and the local mean model for all rainfall indices.
Table A1. Properties (name, source, latitude, longitude, start year, end year, record length and
missing values percentage) of the 60 longest stations used in the analysis sorted by decreasing
length. For the global datasets, the European Climate Assessment dataset (ECA;
http://www.ecad.eu ) and the Global Historical Climatology Network Daily database
(GHCND; https://data.noaa.gov/dataset/globalhistoricalclimatologynetworkdailyghcn
dailyversion3), the station identifier is also reported. Asterisks (*) in the “end year” column
denote data that have been continued from a second source. The country of each station is
abbreviated in parentheses aside its name.
Name
Source
Lat
Lon
Start
year
End
year
Record
length
Missing
%
PADOVA (IT)
Marani and Zanetti (2015)
45.87
11.53
1725
2013
289
5.04
CHUKWOOKEE,
SEOUL (KR)
Jhun and Moon (1997) and
Korea Meteorological
Agency
37.53
127.0
2
1777
2017
*
241
0.00
HOHENPEISSENBERG
(DE)
ECA: 48
HOHENPEISSENBERG DE
47.80
11.01
1781
2017
237
25.56
PALERMO (IT)
GHCND:ITE00105250
38.11
13.35
1797
2008
212
17.16
PRAGUE (CZ)
Czech Hydrometeorological
Institute
50.05
14.25
1804
2014
211
0.20
BOLOGNA (IT)
GHCND:ITE00100550 and
Dext3r of ARPA Emilia
Romagna, Rete di
monitoraggio RIRER
(http://www.smr.arpa.emr.
it/dext3r/)
44.50
11.35
1813
2018
*
206
0.00
JENA STERNWARTE GM
(DE)
GHCND:GM000004204
50.93
11.58
1826
2015
190
5.47
RADCLIFFE (UK)
Radcliffe Meteorological
Station (Burt and Howden,
2011)
51.76
1.26
1827
2014
188
0.05
UPPSALA (SE)
Department of Earth
Sciences of the Uppsala
University
59.86
17.63
1836
2014
179
0.02
TORONTO (CA)
GHCND:CA006158350
43.67

79.40
1840
2015
176
5.97
GENOA (IT)
GHCND:ITE00100552
44.41
8.93
1833
2008
176
0.00
ONNEN (NL)
ECA :2491 ONNEN NL
53.15
6.67
1846
2018
173
1.10
SAPPEMEER (NL)
ECA:2507 SAPPEMEER NL
53.17
6.73
1846
2018
173
1.10
WOLTERSUM (NL)
ECA:2553 WOLTERSUM NL
53.27
6.72
1846
2018
173
1.14
GRONINGEN (NL)
ECA:147 GRONINGEN NL
53.18
6.60
1846
2018
173
1.10
RODEN (NL)
ECA:516 RODEN NL
53.15
6.43
1846
2018
173
1.10
37
Name
Source
Lat
Lon
Start
year
End
year
Record
length
Missing
%
EELDE (NL)
ECA:164 EELDE NL
53.12
6.58
1846
2018
173
1.10
HELSINKI (FI)
Finnish Meteorological
Institute
60.17
24.93
1845
2015
171
0.33
MANTOVA (IT)
GHCND:ITE00100553
45.16
10.80
1840
2008
169
5.75
DEN_HELDER (NL)
ECA:146 DEN_HELDER NL
52.93
4.75
1850
2018
169
1.13
DE_KOOY (NL)
ECA:145 DE_KOOY NL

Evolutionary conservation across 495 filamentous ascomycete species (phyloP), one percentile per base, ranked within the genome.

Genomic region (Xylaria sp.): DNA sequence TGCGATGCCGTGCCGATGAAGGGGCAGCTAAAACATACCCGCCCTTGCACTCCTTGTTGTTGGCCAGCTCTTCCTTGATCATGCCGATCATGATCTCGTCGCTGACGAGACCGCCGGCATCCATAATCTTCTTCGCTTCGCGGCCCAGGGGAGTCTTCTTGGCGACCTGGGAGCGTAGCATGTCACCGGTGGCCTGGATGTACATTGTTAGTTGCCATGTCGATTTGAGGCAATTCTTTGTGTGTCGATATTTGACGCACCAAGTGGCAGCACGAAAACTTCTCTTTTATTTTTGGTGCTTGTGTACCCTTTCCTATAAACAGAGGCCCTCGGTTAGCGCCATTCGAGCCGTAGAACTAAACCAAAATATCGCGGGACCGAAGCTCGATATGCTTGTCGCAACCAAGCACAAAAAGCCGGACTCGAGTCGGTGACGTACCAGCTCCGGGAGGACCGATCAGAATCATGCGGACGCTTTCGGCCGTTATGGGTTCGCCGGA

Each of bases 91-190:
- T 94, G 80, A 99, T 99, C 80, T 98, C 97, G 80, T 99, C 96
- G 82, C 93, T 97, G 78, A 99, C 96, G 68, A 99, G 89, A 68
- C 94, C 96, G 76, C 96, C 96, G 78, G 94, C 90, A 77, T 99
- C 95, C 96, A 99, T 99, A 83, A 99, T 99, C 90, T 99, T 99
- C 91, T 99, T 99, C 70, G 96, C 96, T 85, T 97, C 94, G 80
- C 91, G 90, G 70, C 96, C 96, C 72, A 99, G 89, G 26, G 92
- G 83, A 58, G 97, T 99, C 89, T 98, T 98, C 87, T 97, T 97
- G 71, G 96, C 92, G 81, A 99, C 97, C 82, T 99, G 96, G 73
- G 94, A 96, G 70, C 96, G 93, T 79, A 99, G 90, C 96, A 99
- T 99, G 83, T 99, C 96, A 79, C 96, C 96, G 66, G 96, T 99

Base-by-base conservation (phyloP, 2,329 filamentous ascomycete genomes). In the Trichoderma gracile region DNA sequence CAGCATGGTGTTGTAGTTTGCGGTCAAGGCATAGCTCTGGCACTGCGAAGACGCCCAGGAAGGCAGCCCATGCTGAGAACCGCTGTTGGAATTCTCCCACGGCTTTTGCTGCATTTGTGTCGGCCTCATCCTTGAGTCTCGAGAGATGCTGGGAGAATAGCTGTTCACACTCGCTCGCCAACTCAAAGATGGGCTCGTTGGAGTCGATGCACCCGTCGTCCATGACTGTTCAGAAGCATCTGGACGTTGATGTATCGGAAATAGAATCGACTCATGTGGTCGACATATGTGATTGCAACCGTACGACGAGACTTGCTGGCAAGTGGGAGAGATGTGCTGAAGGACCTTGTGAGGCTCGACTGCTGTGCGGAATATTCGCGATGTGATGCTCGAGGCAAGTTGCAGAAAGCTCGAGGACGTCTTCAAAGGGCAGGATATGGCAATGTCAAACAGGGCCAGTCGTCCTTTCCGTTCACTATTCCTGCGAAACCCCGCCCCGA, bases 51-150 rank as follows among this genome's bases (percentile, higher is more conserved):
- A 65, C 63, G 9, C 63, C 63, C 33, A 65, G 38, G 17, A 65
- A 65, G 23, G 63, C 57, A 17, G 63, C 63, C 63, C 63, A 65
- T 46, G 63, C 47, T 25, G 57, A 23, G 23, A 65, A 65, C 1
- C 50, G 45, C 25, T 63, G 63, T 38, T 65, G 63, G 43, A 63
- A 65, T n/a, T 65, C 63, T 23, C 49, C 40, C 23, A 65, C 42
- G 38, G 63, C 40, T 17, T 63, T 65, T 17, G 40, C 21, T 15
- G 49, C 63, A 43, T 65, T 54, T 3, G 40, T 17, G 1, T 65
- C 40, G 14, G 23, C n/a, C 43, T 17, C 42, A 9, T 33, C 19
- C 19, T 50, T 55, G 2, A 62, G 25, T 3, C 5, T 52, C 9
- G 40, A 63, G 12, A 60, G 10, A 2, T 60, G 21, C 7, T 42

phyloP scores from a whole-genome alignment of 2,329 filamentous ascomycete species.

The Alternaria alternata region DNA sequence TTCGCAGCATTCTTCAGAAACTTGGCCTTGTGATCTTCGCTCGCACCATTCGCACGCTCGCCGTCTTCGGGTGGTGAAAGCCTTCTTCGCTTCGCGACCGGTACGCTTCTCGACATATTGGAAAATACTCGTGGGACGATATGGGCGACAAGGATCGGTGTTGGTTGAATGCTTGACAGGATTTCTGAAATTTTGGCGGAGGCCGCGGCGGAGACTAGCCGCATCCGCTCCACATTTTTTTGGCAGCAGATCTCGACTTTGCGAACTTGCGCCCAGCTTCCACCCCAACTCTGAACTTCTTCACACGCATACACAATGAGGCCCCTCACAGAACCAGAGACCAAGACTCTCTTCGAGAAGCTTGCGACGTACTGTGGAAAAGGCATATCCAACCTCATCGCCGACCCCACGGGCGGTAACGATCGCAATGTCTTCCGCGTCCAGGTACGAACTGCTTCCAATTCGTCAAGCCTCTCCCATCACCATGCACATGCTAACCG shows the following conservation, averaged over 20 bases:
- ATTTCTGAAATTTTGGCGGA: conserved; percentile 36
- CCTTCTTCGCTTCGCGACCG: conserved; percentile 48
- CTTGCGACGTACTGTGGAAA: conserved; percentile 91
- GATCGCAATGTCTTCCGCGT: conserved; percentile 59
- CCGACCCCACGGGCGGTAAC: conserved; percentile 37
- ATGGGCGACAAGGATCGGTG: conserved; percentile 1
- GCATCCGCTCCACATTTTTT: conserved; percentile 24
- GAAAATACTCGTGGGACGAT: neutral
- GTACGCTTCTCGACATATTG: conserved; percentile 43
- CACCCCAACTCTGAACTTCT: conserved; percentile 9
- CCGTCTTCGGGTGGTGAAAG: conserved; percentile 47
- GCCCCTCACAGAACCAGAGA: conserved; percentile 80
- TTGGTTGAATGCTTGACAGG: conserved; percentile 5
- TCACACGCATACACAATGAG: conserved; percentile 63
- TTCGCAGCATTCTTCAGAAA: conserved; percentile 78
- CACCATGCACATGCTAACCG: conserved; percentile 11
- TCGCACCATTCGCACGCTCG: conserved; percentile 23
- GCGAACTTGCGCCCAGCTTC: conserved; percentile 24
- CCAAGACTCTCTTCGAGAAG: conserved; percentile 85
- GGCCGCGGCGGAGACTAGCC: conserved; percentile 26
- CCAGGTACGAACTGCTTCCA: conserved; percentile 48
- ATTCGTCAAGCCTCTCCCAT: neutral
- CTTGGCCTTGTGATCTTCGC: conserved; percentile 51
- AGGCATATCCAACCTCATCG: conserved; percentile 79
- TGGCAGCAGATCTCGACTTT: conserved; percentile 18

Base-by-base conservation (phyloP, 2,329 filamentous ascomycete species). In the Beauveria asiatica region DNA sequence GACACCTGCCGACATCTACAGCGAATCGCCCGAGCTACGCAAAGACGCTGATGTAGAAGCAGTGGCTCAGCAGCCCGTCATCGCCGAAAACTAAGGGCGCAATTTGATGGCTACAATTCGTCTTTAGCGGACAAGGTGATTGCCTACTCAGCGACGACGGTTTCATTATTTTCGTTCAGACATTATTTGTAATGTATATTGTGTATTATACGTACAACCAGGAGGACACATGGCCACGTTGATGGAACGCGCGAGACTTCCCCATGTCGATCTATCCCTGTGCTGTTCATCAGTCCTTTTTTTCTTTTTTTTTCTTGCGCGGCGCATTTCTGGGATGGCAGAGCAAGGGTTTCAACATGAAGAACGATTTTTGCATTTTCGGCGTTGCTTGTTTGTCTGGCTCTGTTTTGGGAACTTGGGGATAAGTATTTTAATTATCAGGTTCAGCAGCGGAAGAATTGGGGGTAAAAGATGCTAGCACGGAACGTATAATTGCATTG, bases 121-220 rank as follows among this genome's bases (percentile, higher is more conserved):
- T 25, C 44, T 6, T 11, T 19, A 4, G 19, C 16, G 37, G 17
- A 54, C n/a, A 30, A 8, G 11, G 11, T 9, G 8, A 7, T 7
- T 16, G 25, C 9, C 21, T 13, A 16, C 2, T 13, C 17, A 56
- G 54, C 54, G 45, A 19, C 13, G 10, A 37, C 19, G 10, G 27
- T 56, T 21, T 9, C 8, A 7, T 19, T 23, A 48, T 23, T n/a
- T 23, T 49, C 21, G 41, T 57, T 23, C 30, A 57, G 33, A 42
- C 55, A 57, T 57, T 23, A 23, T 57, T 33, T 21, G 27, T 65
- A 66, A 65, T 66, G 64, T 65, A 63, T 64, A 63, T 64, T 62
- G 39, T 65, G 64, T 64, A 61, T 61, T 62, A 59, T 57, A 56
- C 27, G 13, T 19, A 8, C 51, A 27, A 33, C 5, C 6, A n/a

52.92
4.78
1850
2018
169
1.13
ANNA_PAULOWNA
(NL)
ECA:521
ANNA_PAULOWNA NL
52.87
4.83
1850
2018
169
1.13
CALLANTSOOG (NL)
ECA:2382 CALLANTSOOG
NL
52.85
4.70
1850
2018
169
1.13
RITTHEM (NL)
ECA:2503 RITTHEM NL
51.47
3.62
1854
2018
165
1.16
VLISSINGEN (NL)
ECA:166 VLISSINGEN NL
51.44
3.60
1854
2018
165
1.16
SCHOONDIJKE (NL)
ECA:572 SCHOONDIJKE NL
51.35
3.55
1854
2018
165
1.16
'S_HEERENHOEK (NL)
ECA:2350 'S_HEERENHOEK
NL
51.47
3.77
1854
2018
165
1.16
BRESKENS (NL)
ECA:2377 BRESKENS NL
51.40
3.55
1854
2018
165
1.16
MIDDELBURG (NL)
ECA:2474 MIDDELBURG NL
51.48
3.60
1854
2018
165
1.16
ARMAGH (UK)
GHCND:UK000047811
54.35
6.65
1838
2001
164
0.26
OXFORD (UK)
GHCND:UK000056225
51.77
1.27
1853
2015
163
0.42
HVAR (HR)
ECA:1686 HVAR HR
43.17
16.45
1857
2018
162
7.74
MELBOURNE
REGIONAL OFFICE (AS)
GHCND:ASN00086071

37.81
144.9
7
1855
2015
161
1.29
STYKKISHOLMUR (IS)
Icelandic Meteorological
Office
65.08

22.73
1856
2015
160
1.00
GRYCKSBO_D (SE)
ECA:6456 GRYCKSBO_D SE
60.69
15.49
1860
2018
159
0.62
FALUN (SE)
GHCND:SW000010537
60.62
15.62
1860
2018
159
0.89
VAEXJOE (SE)
GHCND:SWE00100003
56.87
14.80
1860
2018
159
4.13
FLORENCE (IT)
Regional Hydrologic Service
of the Tuscany Region
43.80
11.20
1822
1979
158
2.00
SYDNEY OBSERVATORY
HILL (AS)
GHCND:ASN00066062

33.86
151.2
1
1858
2015
158
0.48
DENILIQUIN
WILKINSON ST (AS)
GHCND:ASN00074128

35.53
144.9
5
1858
2014
157
1.37
ZAGREB GRIC (HR)
GHCND:HR000142360
45.82
15.98
1860
2015
156
1.54
ROBE COMPARISON
(AS)
GHCND:ASN00026026

37.16
139.7
6
1860
2015
156
3.66
GABO ISLAND
LIGHTHOUSE (AS)
GHCND:ASN00084016

37.57
149.9
2
1864
2018
155
3.36
NEWCASTLE NOBBYS
SIGNAL STATIO (AS)
GHCND:ASN00061055

32.92
151.8
0
1862
2015
154
2.55
OVERVEEN (NL)
ECA:2497 OVERVEEN NL
52.40
4.60
1866
2018
153
1.25
HOOFDDORP (NL)
ECA:151 HOOFDDORP NL
52.32
4.70
1866
2018
153
1.25
ROELOFARENDSVEEN
(NL)
ECA:540
ROELOFARENDSVEEN NL
52.22
4.62
1866
2018
153
1.29
SCHIPHOL (NL)